The news that we will see a 70,000 shortfall in seniors’ homes over the next decade is a timely reminder that ‘generation rent’ is not the only age group facing a housing crisis.
The shortage of elderly accommodation supply is largely a result of a surge in demand from an ageing population and in the UK, it is estimated that there will be more than 20 million people aged over 60 by 2030.
Without urgent steps to develop greater capacity, the UK faces nothing short of an elderly care crisis.
Understandably, against a backdrop of tight government budgets, the ability of local authorities to increase supply is under immense pressure, but recent research shows that only 55% of local authorities are taking necessary measures to accommodate the UK’s ageing population.
Indeed, there are several steps that local authorities can take to help reduce current pressure on the existing supply of elderly accommodation, freeing up resource that can be reinvested into new capacity.
Once such step is better deployment of revenues obtained through the Community Infrastructure Levy, a charge that can be levied by local authorities on new development in their area to help them deliver the infrastructure to match increased demand. Currently, a large portion of this goes towards administrative costs rather than the health and social care sectors.
Technology also presents another huge opportunity to reduce pressure on current supply. Equipping the elderly with modern technological capabilities, such as trackers and sensors, allows them to remain home and independent for longer. These technologies can also be deployed in existing care homes to drive efficiencies and cost savings that can be reinvested into the development of further capacity.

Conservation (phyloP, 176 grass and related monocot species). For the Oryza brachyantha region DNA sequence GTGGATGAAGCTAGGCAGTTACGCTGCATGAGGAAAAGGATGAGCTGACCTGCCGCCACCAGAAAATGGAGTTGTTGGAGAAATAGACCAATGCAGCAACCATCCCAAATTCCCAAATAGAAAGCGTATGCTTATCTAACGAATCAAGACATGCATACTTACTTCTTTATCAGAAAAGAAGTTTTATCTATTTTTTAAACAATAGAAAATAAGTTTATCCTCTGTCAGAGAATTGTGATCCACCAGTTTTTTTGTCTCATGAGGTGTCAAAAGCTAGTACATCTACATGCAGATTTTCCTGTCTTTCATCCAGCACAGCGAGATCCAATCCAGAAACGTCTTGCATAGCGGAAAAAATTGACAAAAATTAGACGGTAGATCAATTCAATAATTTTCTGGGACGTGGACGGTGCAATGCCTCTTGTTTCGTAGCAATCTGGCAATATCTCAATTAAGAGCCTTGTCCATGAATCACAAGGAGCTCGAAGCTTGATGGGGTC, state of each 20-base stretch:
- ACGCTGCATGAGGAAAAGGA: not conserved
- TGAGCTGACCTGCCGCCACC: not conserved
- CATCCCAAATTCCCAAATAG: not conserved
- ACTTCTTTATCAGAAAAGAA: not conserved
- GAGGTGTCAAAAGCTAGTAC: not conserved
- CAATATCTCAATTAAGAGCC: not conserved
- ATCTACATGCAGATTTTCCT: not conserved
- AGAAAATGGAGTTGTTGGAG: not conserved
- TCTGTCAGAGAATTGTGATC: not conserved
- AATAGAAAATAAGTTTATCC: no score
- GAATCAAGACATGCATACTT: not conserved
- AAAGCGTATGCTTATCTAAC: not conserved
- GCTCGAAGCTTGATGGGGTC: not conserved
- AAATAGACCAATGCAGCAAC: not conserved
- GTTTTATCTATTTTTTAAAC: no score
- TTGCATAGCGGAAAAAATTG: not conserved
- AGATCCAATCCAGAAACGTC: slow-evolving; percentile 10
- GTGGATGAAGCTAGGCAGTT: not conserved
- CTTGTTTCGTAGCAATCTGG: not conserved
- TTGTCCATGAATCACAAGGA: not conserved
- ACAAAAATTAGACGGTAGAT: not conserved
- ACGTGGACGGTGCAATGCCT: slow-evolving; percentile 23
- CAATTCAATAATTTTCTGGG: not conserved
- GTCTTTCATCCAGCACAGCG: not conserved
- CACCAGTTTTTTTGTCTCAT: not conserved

All evidence suggests that growing consumer demand and investor appetite for diversified assets are encouraging more institutional investors to back development of seniors’ residences. This is an important step that will inject the much-needed capital that the sector is currently lacking.
However, growing interest by institutional investors won’t solve the shortage of elderly care accommodation overnight. We must therefore capitalise on the steps we can take now to ensure that all senior members of society have access to safe and appropriate care as they grow old.
Jitesh Patel, project director, Kajima Partnerships